Monday, December 5, 2011

Review: The World My Wilderness, by Rose Macaulay

Pages: 254
Original date of publication: 1950
My edition: 1992 (Virago Modern Classics
Why I decided to read: it’s on the list of Virago Modern Classics
How I acquired my copy: the Philadelphia Book Trader, August 2011

The World My Wilderness is the story of Barbara Denison (or Barbary), a teenage girl who used to live with her Bohemian mother and French stepfather in France during WWII. All her experience is with the French Resistance, running free to do as she liked. When her stepfather drowns, Barbary is sent back to her father, a distinguished lawyer, and to London, still ruined from the Blitz and very much resembling a ghost town.

On the surface, The World My Wilderness is a coming of age story, set at a time when things had changed drastically. Macaulay uses the theme of wilderness and jungle over and over to illustrate the way that Barbary feels. She’s torn between the two halves of her family, belonging no place and lost. The World My Wilderness is one of Rose Macaulay’s most complicated novels, and Barbary is a complicated character because there are two sides to her. She’s frequently described as a small, slight girl, but she’s experienced enough in her life that she seems more mature beyond her years. The feeling of being lost that Barbary has is mirrored in the London landscape, which is why Barbary and her friends are so drawn to the ruins around St. Paul’s. It’s a stunning, well-written novel.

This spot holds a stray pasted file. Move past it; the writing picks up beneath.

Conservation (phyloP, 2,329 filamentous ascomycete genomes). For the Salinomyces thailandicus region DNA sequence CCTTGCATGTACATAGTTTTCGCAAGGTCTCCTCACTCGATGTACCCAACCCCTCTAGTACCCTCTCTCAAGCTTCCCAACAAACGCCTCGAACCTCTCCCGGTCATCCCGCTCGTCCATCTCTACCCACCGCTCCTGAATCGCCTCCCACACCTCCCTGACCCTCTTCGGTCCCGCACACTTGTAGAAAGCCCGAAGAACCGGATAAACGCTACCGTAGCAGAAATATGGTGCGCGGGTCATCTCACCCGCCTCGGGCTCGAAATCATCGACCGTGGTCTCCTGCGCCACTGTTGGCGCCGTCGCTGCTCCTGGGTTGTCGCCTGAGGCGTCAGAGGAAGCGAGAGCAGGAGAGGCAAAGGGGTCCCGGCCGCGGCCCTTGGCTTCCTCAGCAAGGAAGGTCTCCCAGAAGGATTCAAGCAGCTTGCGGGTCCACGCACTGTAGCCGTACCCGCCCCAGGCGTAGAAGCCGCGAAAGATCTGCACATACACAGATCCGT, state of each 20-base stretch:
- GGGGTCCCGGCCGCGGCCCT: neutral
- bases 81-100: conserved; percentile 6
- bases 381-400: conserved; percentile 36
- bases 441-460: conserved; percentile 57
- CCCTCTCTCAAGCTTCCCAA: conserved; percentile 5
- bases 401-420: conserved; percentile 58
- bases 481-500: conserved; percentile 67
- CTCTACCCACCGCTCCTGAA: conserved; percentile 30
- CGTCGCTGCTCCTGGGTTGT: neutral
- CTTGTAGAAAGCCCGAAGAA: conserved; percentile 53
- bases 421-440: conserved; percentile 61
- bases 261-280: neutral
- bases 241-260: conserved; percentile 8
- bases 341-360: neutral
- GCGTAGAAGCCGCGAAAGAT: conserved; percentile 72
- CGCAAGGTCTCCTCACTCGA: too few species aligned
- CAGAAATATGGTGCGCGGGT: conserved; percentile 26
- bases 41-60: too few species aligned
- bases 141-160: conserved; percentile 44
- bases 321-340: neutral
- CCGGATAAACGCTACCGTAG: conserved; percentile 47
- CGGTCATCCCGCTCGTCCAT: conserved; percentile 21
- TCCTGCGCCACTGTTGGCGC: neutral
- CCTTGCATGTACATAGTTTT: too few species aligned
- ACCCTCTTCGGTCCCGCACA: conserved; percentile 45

So men’s will to recovery strove against the drifting wilderness and tame it; but the wilderness might slip from their hands, from their spades and trowels and measuring rods, slip darkly away from them, seeking the primeval chaos and old night which had been before Londinium was, which would be when cities were ghosts haunting the ancestral dreams of memory.

1 comment: said...

I love the idea of "Why i decided to read it" field. It is really encouraging to know your motivation and makes me buy this book immediately. Not sure why it works this way :)


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